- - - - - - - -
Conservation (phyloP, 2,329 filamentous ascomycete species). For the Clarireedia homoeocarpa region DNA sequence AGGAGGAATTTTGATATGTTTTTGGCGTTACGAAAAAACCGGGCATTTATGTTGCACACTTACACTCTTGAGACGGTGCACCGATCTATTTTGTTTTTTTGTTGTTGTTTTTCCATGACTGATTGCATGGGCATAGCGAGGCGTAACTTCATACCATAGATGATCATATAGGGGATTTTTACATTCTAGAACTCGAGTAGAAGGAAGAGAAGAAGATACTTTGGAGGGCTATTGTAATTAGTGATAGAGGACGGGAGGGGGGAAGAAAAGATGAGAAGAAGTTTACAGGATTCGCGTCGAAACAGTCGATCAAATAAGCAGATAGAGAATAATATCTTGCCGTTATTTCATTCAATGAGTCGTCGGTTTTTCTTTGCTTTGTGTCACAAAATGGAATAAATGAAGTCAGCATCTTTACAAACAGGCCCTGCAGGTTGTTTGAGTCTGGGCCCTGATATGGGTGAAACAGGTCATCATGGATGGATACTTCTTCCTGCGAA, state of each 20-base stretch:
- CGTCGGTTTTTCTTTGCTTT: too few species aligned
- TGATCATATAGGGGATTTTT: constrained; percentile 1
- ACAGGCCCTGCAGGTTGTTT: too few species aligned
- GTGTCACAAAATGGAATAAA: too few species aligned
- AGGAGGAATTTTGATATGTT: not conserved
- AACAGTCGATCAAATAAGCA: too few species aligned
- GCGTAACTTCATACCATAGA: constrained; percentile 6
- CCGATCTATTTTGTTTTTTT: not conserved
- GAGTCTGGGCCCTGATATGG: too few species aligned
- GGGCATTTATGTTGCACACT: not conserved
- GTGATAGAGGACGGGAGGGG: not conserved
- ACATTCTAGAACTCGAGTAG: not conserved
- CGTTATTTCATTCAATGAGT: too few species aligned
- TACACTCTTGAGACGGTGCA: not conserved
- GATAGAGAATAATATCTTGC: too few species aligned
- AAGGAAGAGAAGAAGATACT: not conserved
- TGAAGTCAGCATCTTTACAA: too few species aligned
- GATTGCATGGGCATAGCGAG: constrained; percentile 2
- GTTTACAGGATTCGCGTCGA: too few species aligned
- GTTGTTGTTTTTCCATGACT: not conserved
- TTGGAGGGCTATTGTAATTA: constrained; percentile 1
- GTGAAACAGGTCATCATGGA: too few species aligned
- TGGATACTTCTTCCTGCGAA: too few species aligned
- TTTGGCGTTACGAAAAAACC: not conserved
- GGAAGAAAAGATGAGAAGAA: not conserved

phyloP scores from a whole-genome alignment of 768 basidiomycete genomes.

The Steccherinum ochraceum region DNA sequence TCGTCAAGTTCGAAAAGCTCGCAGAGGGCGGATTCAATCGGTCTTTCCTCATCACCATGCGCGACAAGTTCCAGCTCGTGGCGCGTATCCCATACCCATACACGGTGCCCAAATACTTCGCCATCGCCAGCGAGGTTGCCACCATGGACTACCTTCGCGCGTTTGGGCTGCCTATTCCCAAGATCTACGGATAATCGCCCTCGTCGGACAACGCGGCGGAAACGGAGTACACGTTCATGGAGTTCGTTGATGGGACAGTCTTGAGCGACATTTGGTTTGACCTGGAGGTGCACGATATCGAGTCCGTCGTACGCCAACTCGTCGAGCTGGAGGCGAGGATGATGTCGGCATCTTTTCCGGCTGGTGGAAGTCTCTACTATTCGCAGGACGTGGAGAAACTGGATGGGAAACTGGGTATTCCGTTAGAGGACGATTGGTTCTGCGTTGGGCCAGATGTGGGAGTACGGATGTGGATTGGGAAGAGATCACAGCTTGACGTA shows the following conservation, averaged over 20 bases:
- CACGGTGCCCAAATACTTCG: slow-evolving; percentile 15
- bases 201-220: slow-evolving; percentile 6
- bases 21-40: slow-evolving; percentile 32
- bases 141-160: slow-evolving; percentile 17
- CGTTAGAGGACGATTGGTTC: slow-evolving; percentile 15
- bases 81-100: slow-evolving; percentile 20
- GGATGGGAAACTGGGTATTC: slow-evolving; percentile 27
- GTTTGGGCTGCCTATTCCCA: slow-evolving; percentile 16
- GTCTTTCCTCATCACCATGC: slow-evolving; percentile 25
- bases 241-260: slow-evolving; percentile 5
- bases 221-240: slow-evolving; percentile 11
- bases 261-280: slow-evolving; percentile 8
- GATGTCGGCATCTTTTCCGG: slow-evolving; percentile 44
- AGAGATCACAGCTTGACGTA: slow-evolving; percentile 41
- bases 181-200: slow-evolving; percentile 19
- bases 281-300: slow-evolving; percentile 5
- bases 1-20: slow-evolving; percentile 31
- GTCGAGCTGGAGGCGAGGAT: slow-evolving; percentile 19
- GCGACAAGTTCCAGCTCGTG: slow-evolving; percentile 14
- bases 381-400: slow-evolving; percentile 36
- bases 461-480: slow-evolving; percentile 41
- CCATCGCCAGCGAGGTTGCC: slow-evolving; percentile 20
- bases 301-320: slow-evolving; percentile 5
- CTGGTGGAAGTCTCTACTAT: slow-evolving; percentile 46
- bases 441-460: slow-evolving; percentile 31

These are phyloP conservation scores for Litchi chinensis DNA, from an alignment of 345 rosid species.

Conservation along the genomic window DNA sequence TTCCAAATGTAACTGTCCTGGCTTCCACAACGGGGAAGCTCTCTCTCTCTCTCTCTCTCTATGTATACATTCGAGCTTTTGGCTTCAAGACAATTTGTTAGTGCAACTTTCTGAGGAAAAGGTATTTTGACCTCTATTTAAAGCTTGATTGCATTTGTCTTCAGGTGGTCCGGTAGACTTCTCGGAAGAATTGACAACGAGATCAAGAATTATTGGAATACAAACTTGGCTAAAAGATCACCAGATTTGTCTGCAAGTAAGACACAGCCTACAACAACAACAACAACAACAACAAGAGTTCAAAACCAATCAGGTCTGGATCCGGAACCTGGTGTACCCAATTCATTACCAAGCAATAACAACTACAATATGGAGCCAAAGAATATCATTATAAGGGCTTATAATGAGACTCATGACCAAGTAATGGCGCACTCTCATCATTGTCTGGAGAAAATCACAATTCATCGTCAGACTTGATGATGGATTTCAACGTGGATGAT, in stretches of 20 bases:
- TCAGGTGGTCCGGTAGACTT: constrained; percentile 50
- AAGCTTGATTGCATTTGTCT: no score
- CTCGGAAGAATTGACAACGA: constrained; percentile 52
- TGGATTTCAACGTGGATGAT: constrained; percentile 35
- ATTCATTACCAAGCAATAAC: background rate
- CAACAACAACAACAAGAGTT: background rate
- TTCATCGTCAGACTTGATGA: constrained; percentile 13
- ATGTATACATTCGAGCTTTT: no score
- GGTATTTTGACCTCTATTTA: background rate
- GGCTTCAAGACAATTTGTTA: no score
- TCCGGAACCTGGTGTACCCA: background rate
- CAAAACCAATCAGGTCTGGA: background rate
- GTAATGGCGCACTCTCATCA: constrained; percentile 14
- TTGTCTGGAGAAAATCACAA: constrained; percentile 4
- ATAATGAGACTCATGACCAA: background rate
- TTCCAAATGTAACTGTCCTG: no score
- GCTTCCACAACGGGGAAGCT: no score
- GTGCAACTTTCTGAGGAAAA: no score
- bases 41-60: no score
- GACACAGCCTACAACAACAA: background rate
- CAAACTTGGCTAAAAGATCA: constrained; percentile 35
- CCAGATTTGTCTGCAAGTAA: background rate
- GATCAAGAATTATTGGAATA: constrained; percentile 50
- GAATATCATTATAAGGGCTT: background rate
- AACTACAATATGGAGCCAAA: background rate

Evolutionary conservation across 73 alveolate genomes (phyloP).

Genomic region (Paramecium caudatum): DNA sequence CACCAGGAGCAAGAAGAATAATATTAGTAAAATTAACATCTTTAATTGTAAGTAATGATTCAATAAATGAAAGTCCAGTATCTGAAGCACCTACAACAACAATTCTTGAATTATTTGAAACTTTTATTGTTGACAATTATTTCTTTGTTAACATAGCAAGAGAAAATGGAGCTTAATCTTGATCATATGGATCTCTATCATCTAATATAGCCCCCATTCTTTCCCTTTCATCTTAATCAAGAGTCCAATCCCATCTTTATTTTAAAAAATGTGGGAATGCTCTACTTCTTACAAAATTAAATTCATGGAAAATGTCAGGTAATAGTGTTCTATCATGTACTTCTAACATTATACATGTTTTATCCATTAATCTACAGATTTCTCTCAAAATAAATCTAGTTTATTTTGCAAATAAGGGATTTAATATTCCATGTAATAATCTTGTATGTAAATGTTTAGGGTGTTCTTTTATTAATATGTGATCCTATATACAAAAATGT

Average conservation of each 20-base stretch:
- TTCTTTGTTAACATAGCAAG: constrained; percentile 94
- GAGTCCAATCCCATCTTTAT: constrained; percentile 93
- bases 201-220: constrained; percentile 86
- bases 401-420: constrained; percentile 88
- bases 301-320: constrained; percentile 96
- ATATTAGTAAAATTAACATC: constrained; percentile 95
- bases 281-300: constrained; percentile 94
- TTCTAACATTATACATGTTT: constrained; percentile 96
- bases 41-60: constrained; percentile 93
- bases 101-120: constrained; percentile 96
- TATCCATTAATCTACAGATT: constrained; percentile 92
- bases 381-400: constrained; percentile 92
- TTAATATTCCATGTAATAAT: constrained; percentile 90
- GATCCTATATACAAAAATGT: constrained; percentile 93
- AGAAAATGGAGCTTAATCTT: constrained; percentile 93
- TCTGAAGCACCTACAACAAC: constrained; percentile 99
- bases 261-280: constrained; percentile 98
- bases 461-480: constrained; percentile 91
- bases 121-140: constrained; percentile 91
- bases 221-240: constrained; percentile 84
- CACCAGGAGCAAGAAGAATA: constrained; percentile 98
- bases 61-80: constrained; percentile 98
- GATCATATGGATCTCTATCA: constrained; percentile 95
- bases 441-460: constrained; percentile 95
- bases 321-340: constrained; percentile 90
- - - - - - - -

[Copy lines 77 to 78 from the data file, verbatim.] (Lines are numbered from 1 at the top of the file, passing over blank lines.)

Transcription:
- CCAGATTTGTCTGCAAGTAA: background rate
- GATCAAGAATTATTGGAATA: constrained; percentile 50